It begins with a description of the publications that most often have been associated with the reinvention movement. The primary purpose of the paper, however, is to review reinvention's assumptions, themes, and purposes. It concludes by presenting critical views of REGO's approach and some assumptions toward human resource reforming.
For decades the civil service, also known as the merit system, has been accused of being too narrowly focused on protecting government employees from political or personal favoritism. It also has been criticized for not adequately supporting managerial objectives and organizational missions. These kinds of complaints constitute the motivating force behind reinventing government (REGO), which one notable scholar called the most energetic and robust reform movement in the past half-century (Light, 1994, 63). Human resources constitute the most influential of all factors that bear on the quality of an organization's products and services. If employees are not well trained, focused, and committed, then high quality organizational performance is not likely to materialize. This is the basic reasoning that underpins organizational concern for how human resources are managed. It is a logic that applies to both the private and public sectors. REGO claims that the traditional public sector employment principles of fitness and merit can coexist with increased managerial discretion and greater employee independence. It also contends that flexibility and innovation can be combined with a system that demands high levels of accountability and equity. (Thompson and Riccucci, 1998) The reinvention critique extends to most areas of government, in addition to targeting many of its recommendations at the civil service.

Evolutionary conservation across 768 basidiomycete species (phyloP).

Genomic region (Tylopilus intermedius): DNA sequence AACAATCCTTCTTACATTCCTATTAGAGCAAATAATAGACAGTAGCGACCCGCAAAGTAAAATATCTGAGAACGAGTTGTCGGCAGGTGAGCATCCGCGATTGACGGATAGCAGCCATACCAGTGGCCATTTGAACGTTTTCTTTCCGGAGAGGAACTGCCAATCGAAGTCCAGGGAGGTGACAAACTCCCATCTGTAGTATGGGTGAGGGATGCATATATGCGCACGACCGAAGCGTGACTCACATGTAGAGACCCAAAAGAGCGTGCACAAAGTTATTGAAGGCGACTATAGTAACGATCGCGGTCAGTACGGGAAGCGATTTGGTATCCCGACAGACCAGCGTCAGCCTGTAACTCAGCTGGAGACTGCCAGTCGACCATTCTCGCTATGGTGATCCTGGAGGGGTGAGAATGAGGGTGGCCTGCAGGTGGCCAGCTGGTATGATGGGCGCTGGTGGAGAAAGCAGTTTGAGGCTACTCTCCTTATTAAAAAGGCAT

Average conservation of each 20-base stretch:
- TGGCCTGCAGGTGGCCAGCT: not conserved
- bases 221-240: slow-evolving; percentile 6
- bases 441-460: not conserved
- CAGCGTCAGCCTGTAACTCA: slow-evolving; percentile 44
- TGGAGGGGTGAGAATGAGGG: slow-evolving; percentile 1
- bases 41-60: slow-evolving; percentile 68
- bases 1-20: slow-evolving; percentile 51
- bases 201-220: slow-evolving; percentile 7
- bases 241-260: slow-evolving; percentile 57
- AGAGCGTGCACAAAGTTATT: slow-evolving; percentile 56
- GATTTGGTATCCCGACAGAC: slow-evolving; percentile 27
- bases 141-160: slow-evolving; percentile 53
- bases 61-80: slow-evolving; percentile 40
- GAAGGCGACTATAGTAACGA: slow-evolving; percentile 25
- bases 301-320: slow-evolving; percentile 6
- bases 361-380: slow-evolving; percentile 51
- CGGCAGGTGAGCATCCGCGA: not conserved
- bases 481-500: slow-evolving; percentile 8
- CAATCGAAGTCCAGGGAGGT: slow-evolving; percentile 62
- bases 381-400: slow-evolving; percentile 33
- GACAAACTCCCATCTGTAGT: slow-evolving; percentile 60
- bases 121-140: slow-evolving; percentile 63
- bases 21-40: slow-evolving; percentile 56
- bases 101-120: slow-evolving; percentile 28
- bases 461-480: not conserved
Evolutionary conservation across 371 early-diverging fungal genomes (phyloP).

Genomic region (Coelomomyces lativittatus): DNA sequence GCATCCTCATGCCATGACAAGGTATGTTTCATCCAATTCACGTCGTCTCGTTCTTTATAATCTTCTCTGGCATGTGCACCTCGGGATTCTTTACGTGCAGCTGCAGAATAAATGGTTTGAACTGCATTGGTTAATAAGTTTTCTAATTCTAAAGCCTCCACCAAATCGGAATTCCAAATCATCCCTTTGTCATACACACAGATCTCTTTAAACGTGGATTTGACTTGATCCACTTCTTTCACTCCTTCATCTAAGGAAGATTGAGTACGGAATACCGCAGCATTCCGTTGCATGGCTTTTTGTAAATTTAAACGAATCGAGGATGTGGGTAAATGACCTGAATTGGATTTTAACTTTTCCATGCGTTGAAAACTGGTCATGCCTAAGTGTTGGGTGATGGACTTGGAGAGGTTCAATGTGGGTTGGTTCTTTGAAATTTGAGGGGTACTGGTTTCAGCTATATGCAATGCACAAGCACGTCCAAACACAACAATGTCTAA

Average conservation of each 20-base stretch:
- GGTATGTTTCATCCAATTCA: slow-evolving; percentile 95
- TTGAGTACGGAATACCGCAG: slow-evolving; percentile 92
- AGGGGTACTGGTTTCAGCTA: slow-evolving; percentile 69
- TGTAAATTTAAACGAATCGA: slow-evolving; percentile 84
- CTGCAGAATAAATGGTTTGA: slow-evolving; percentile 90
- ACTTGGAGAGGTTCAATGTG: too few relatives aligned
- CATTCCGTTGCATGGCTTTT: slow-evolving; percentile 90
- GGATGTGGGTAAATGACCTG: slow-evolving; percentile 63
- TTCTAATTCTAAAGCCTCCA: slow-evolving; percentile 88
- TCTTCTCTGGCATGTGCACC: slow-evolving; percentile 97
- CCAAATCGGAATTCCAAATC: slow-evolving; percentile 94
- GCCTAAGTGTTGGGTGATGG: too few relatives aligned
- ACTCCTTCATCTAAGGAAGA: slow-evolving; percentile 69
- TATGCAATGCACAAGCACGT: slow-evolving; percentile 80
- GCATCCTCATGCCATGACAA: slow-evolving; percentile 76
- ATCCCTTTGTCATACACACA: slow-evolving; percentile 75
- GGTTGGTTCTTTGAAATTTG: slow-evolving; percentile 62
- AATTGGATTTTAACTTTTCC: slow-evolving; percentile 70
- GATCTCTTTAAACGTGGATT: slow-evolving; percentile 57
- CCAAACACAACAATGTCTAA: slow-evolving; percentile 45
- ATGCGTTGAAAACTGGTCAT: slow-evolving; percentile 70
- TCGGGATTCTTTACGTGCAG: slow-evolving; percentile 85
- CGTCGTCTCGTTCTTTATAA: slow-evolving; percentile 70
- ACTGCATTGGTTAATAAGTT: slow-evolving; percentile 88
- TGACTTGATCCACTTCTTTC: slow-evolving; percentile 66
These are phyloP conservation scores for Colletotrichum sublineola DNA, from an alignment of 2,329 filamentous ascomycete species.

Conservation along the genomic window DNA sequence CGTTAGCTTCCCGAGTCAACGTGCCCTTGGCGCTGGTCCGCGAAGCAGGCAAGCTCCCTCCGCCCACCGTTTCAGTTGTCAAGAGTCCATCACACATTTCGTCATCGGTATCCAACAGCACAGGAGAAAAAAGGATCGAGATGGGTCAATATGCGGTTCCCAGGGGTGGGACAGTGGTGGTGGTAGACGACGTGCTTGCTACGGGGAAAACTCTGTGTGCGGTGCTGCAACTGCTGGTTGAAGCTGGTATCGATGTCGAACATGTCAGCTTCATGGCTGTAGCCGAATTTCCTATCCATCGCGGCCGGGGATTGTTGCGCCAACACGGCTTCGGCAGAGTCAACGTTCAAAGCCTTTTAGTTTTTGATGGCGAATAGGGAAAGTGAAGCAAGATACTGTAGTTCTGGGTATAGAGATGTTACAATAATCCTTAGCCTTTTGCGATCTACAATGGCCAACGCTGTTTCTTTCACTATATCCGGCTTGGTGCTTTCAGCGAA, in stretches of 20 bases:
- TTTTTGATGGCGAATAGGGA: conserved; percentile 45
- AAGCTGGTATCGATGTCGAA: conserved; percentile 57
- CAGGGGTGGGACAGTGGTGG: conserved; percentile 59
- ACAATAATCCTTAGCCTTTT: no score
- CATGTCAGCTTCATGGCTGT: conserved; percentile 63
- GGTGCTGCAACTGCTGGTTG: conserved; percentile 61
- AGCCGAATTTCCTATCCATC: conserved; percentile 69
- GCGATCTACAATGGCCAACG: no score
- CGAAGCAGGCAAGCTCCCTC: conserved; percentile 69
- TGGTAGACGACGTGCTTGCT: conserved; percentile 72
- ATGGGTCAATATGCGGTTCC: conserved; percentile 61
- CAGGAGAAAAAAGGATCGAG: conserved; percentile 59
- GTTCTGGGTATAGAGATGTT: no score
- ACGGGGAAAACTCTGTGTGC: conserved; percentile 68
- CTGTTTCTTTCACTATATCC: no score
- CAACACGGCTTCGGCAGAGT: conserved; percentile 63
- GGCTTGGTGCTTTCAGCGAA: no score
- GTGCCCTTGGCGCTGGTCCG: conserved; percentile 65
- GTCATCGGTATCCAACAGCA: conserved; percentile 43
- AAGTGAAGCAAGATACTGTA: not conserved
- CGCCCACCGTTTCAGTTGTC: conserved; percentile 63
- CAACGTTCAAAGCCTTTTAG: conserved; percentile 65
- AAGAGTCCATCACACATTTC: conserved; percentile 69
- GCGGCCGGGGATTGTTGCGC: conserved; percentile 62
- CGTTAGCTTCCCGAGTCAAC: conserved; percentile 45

Reinventing Government Reports
Management reform is not new to the federal government. At least one major reform initiative has been undertaken every decade of the twentieth century. As Shafritz et al. (2001) report, they "all began with an assumption that government . . . was broken, fragmented, badly organized, and incapable of performing at a level acceptable to the public" (p. 61). The 1980s and 1990s were times during which an extraordinary amount of government reform activity took place (Peters, 1996, p. vii). One scholar of public sector change says the period reflected the greatest pressure ever placed on the U.S. government to innovate (Light 1994, p. 63). The reform movement is not just a United States phenomenon. The National Academy of Public Administration claims that "government performance and accountability is an issue throughout the world" (1995, p. 61).
In announcing the creation of the National Performance Review, President Clinton stated that one of its principal goals was "to change the culture of our national bureaucracy away from complacency and entitlement toward initiative and empowerment" (National Performance Review, 1993, p. 1). This may be as succinct a summary of reinvention as